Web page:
“Of course it’s great to go to Europe; any one would jump at the chance, but still——” As the speaker, a bright-eyed girl of sixteen, paused, her companion, slightly younger, continued:
“Yes, I know what you mean—it doesn’t seem just like Irma to go away before school closes. Why, if she misses the finals, she may have to drop from the class next year.”
“Probably she expects Italy to help her in her history and Latin.”
“Travelling is all very well,” responded the other, “but there’s nothing better than regular study. Why, here’s Irma coming,” she concluded hastily; “she can speak for herself.”
“You are surely gossiping about me,” cried Irma pleasantly, as she approached her two friends seated on the front steps of Gertrude’s house. “You have surely been gossiping, for you stopped talking as soon as you saw me, and Lucy looks almost guilty.”
“Listeners sometimes hear good of themselves,” replied Lucy, “but we’ll admit we have been wondering how you made up your mind to run away from school. I shouldn’t have dared.”
“My father and mother decided for me, when Aunt Caroline said she must know at once. There was some one else she would invite,
if I couldn’t go. I simply could not give up so good a chance to see Europe. But of course I am sorry to leave school.”
“Now, Irma, no crocodile tears.” Gertrude pinched her friend’s arm as she spoke. “Fond as I am—or ought to be—of school, I wouldn’t think twice about leaving it all, if I had a chance to shorten this horrid winter.”
“Winter! And here we are sitting in the open air. In six weeks it will be May, and you won’t find a pleasanter month in Europe than our May,” protested Lucy.
“We intend to have some fine picnics this spring; you’ll lose them if you go,” added Gertrude.
“One can’t have everything,” sighed Irma. “I know that I must lose some good things if I go away.”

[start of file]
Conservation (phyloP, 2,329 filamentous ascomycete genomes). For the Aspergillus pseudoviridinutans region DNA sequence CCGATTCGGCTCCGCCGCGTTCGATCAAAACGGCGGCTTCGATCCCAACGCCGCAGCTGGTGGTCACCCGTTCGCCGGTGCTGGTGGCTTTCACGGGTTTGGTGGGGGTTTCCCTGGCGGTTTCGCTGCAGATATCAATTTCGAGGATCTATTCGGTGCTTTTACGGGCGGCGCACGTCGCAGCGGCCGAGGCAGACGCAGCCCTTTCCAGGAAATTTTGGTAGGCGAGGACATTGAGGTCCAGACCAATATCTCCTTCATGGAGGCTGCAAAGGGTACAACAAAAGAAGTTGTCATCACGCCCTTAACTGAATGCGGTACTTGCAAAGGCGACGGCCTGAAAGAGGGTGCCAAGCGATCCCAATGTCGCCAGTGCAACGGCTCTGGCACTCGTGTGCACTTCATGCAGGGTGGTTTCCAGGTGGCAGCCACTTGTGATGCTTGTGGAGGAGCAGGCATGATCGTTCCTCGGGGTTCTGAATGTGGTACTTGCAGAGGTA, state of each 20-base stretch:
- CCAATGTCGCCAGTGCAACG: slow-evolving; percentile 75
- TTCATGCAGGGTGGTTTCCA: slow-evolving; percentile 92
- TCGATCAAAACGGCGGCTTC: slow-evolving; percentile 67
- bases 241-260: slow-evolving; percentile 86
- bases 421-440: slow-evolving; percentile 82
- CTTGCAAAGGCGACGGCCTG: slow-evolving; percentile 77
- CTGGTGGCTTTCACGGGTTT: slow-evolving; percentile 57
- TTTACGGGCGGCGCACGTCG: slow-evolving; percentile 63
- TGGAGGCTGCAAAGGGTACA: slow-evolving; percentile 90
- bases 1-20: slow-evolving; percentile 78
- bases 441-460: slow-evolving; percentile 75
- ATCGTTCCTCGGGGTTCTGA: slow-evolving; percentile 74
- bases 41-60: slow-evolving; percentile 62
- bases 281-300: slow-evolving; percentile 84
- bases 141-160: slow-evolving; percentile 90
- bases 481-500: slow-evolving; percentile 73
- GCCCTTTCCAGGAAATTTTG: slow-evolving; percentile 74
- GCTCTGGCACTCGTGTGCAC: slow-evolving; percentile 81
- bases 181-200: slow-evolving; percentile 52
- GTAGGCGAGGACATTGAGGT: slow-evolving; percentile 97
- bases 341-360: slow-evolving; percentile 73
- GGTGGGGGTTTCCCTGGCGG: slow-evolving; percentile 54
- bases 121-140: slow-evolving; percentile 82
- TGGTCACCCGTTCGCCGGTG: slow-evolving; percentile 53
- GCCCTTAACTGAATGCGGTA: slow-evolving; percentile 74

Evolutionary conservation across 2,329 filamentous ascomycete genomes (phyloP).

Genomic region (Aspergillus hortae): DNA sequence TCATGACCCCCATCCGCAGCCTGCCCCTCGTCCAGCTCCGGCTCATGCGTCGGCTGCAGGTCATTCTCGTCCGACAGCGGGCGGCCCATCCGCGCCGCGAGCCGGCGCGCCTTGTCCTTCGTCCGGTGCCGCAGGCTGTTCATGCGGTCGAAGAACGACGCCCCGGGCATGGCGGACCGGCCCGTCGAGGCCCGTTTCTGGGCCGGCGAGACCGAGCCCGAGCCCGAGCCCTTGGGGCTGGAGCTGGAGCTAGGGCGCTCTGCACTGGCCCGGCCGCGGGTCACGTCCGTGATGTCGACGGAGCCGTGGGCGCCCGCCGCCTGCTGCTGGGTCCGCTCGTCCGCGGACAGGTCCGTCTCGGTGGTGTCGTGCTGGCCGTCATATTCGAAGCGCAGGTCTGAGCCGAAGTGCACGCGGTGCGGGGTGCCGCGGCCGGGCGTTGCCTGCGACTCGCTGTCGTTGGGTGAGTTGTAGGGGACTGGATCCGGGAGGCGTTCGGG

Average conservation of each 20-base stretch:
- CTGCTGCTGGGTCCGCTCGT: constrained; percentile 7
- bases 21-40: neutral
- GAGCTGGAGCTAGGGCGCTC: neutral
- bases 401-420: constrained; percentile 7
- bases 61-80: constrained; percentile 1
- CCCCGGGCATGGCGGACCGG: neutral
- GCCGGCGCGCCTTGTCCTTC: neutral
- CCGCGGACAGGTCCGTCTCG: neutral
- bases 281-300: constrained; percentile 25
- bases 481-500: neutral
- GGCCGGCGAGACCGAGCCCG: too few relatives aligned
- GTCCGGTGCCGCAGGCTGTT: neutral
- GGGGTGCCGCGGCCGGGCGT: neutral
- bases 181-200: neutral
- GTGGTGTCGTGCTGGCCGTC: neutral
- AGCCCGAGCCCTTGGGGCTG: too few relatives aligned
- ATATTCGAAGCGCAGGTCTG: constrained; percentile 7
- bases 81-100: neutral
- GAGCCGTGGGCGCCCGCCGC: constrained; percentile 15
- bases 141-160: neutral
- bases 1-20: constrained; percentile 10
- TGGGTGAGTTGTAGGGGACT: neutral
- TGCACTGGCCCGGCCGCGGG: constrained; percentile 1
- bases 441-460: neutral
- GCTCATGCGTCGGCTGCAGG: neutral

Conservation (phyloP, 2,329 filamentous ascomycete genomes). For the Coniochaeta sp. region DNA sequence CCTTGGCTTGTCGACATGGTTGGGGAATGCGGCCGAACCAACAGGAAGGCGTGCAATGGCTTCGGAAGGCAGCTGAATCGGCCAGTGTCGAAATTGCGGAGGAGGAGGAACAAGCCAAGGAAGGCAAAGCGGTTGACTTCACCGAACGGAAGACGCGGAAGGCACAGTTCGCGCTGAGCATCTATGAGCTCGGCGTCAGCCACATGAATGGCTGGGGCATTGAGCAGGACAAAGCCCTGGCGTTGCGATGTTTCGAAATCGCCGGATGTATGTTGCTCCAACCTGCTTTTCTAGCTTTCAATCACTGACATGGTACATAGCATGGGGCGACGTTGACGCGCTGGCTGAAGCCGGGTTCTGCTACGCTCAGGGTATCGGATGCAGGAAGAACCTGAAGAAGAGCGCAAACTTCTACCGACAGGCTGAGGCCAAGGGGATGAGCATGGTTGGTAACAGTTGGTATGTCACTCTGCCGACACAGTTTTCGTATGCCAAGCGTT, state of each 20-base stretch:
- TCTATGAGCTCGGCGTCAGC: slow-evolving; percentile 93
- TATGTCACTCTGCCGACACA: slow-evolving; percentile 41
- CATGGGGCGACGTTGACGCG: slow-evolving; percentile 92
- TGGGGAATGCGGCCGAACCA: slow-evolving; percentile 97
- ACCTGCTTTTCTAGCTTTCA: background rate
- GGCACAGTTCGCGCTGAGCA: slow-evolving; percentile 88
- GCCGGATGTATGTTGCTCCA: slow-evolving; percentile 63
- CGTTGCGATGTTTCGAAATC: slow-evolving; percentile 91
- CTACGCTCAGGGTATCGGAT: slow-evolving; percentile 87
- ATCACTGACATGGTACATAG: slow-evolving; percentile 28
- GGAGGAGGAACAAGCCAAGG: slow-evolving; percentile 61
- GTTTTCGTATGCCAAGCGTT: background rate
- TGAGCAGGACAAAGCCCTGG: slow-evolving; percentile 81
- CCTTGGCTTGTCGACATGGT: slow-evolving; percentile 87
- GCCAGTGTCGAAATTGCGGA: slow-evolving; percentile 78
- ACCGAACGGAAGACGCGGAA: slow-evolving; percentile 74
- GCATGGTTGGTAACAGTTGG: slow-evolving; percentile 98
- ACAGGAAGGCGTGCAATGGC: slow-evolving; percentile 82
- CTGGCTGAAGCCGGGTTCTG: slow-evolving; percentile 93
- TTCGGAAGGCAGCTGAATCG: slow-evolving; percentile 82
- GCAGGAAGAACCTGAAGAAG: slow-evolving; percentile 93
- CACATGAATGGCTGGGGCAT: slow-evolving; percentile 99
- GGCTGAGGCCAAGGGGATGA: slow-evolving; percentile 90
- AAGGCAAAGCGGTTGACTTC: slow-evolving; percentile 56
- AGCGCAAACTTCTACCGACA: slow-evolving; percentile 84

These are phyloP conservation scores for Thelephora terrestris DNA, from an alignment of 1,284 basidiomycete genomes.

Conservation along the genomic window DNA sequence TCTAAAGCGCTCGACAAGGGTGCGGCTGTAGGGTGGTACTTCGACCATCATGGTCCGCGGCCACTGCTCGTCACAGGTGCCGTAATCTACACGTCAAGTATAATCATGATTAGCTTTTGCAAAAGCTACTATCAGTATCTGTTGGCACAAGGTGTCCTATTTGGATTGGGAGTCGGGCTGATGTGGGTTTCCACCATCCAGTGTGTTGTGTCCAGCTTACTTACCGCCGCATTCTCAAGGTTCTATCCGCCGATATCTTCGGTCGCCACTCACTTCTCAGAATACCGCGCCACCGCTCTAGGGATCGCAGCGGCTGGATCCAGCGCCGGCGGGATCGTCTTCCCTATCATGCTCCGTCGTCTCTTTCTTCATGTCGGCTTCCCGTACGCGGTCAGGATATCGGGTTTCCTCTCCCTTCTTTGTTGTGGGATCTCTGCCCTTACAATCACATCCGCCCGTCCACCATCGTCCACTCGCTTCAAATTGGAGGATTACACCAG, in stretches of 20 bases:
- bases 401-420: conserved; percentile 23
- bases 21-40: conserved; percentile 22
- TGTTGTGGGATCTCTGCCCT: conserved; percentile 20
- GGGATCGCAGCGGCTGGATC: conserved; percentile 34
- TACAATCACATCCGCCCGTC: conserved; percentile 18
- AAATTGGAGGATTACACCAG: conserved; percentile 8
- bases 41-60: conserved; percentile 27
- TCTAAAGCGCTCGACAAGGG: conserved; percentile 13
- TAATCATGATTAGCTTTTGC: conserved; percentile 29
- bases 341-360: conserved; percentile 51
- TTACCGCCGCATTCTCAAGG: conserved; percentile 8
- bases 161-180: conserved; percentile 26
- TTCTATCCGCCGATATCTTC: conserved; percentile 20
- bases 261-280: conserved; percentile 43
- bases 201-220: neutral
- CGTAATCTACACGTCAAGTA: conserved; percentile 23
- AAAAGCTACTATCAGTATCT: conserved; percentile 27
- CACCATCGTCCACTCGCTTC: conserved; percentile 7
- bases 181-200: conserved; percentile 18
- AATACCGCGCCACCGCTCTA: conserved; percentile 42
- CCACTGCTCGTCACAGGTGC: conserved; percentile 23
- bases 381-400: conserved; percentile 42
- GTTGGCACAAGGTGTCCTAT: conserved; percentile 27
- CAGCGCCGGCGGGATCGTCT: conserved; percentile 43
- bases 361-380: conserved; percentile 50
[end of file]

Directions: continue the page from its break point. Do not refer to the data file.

“Examinations, for instance,” cried George Belman, who had joined the group.
“And promotions, perhaps,” added John.
“But still,” continued George, “I say Irma deserves a change for her unselfishness in having whooping-cough last summer, just to keep Tessie company.”
“Well, it was considerate in Irma to get over it before school opened; stand up, dear, and let yourself be counted.”
“Oh, Gertrude, how silly you are!” but even while protesting Irma rose slowly to her feet, and her friends, looking at her, noticed that she was paler and thinner than she had been a year earlier.
“Come, now,” said Lucy, rising, and affectionately slipping her arm around Irma’s waist, “tell us your plans. Gertrude knows them, but I have heard only rumors.”
“I am not quite sure myself about it all. Only I am to sail with Aunt Caroline and Uncle Jim to Naples by the southern route, and, after going through Italy, we shall be home in July—and a niece of Aunt Caroline’s, or rather of Uncle Jim’s, is going with us.”
“You didn’t tell me that,” interposed Gertrude. “You won’t miss us half as much if you have another girl with you. I begin to be jealous.”
“If there were ten other girls in our party I’d miss my friends just as much,” said Irma. “Besides, I’ll be too busy to take an interest in mere girls.”
“Busy!” It was George who said this, with a little, mocking laugh.
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